Adequate hydration

Being well hydrated helps your body in many ways. Apart from the fact that muscle is composed of roughly 76 percent water, adequate hydration maximizes your circulating blood volume. This benefit, in turn, maximizes the delivery of nutrients to recovering muscles while withdrawing waste products that accrue as a result of intense muscular contractions. Studies performed on subjects who strength-trained and on athletes have conclusively established that proper hydration aids significantly in optimizing recovery and enhancing muscular performance.3

The importance of adequate hydration is seen daily in emergency rooms throughout the world, particularly with elderly patients, whose thirst mechanism is often impeded. A common tipping point in their becoming ill is inadequate hydration, which impedes the ability of the bloodstream to deliver sufficient oxygen to the tissues. Dehydration results in a constriction of blood volume to the point where they can no longer perfuse their tissues with sufficient oxygen, causing them to become acidotic. Once this happens, the metabolism becomes almost entirely glycolytic, producing lactic acid. At the same time, a consequence of acidosis is a drop in blood pressure, resulting in acute sickness. Many such elderly patients who arrive at emergency rooms from a local nursing home look as if they are dying, but after the attending physician administers a liter of IV fluid over the course of two to three hours, they awake, completely alert, and appear completely well.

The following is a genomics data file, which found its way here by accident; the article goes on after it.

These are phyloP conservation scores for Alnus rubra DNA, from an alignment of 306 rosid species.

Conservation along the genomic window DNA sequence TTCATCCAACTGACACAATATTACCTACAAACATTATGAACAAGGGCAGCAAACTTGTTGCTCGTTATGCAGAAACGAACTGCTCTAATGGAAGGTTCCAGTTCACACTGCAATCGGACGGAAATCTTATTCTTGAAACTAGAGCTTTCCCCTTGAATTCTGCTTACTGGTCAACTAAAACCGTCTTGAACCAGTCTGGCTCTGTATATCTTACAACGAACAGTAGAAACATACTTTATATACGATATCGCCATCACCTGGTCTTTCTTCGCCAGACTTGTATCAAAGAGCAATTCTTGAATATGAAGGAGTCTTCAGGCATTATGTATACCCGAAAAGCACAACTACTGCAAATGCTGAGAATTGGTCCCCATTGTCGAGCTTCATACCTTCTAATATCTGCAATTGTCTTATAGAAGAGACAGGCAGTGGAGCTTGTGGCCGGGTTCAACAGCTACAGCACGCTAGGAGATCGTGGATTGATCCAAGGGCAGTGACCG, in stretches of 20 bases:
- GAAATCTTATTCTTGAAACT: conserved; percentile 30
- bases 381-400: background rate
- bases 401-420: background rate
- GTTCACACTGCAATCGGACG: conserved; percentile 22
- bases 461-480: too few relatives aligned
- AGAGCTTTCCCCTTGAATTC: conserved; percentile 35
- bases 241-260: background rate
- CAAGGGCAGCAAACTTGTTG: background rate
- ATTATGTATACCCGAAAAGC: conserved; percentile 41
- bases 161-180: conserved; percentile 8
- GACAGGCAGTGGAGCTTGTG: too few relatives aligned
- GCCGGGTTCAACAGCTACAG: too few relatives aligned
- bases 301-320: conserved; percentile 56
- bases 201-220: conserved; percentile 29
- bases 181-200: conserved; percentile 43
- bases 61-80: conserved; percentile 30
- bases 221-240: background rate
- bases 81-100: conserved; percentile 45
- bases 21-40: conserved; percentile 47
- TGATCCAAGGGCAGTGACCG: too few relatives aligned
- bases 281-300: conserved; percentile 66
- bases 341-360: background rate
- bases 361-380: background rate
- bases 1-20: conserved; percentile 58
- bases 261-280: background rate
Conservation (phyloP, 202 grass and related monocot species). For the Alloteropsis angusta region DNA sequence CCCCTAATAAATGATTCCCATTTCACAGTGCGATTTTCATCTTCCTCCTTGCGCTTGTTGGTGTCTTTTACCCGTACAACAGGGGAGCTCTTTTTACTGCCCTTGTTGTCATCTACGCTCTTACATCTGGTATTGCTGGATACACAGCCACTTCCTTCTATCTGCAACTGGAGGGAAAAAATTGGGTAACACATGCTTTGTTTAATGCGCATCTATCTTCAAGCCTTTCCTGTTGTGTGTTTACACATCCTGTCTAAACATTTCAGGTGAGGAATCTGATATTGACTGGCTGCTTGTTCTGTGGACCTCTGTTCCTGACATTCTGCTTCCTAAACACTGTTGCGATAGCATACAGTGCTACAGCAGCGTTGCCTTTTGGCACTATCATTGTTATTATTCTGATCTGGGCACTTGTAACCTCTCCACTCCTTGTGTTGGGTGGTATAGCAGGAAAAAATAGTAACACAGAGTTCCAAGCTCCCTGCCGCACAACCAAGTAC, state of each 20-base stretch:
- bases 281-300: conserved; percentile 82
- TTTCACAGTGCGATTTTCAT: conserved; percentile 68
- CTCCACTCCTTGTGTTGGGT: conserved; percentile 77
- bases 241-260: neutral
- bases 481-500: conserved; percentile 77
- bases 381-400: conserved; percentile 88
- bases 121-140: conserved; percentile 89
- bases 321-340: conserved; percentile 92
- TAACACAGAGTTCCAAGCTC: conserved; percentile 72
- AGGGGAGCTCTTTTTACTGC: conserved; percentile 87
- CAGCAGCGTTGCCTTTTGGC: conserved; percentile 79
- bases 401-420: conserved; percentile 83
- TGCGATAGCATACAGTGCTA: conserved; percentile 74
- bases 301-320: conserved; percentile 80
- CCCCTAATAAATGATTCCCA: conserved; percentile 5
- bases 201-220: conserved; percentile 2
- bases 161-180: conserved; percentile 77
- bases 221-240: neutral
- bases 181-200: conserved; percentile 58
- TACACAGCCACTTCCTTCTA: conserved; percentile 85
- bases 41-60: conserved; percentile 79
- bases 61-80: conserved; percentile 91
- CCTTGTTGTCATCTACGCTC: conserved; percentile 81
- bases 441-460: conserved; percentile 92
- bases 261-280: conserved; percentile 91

Another important side benefit of proper hydration is that your body's adaptation to the resistance-training stimulus effects some degree of adaptation that is largely hormonal.4 Any hormonal effect is very much dependent on that hormone's being circulated to the appropriate receptor sites.

As illustrated in Figure 6.1, the wall of any cell in the body comprises what is called a phospholipid bilayer. This bilayer is made up of fatty acids that have both a head portion, which is water attracting, and a tail portion, which is water repelling. Every cell membrane envelops the contents of the cell. Both the interior and exterior of the cell are water based. The water-attracting heads face outward toward the extracellular fluid but also inward toward the intracellular fluid. This is accomplished by the two ends of the water-repelling tails facing each other in the interior of the cell wall. As a consequence, the receptor sites for hormones become sandwiched inside the interior of the cell wall in such a way that they protrude toward the interior and the exterior (depending on what they're interacting with) of the cell.